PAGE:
As shown in FIGS. 11A and 11B, according to the present invention, the length of the lower and upper rails 14 and 14' is selected to be substantially equal to the width W of the frame 3a in the direction of draw, and adaptors 15 and 15' are provided at upper and lower ends on the side of the frame opposite to the draw side, as shown in FIG. 11B, to prevent the tipping of the frame when the frame is drawn.
When the frame 3 is drawn, the adaptors 15 and 15' are coupled to the rails 14 and 14' as shown by broken line in FIG. 11A so that the frame 3a is prevented from tipping over. The horizontal length of the adaptors 15 and 15' is selected to be smaller than the dimension L of the cable space between the frame 3a and the wall of the container 3. Therefore, the size of the frame 3a need not be increased.
In this manner, since the length of the rails is selected to be substantially equal to the width of the frame in the direction of draw and the adaptors to be coupled to the rails are attached at the upper and lower ends on the side of the frame opposite to the draw side, the frame does not fall when it is drawn, the upper rail 14' does not block the illumination by the room light 12 and hence does not cause underillumination, and the lower rail 12' does not extend on the floor between opposing frames preventing damage of the rail and accident by the attendant which would otherwise be caused the attendant's striking against the rail and improving the operability and the safety.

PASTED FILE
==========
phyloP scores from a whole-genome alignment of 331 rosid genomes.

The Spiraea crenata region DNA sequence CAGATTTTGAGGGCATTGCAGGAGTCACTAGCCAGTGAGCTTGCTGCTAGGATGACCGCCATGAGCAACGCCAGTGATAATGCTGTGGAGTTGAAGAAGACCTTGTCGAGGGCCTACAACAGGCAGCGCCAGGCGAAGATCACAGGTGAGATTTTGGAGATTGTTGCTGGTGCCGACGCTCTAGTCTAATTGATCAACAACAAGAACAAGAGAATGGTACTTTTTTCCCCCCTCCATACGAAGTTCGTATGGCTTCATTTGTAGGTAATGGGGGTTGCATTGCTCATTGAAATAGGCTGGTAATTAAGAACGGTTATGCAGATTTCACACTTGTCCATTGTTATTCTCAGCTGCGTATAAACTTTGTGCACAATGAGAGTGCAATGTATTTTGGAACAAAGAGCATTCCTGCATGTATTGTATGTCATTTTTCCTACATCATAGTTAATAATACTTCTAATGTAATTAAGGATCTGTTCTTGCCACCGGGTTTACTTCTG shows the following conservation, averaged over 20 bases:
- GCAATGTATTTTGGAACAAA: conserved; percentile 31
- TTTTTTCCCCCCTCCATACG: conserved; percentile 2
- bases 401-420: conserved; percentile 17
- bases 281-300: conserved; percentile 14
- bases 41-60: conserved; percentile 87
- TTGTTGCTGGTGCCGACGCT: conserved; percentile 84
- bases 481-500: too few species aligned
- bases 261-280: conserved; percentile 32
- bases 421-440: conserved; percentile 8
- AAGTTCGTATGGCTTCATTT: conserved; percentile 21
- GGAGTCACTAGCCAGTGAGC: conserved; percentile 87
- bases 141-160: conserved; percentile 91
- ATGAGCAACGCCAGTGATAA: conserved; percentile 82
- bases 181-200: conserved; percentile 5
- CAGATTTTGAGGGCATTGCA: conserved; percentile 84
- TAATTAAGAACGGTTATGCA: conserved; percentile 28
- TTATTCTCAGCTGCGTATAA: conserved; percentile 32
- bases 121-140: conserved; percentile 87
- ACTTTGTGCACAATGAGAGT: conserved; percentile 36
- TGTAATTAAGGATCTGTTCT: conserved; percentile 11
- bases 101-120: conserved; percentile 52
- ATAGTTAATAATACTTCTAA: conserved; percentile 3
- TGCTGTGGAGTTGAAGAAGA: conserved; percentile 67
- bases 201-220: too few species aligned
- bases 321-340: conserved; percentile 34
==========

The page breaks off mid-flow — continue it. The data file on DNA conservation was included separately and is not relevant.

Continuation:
When it is not desired to arrange the frames on both sides of the container in a manner to allow draw thereof as shown in FIG. 11A but it is desired to arrange the frames such that the frames on one side are pivotable, the prior art construction in which the rails extend into the operation space prevents the movement of the pivotable frames rendering the accomplishment of the construction impossible or reducing the packing density. On the other hand, the construction of FIG. 11A allows the accomplishment of the construction or can improve the packing density.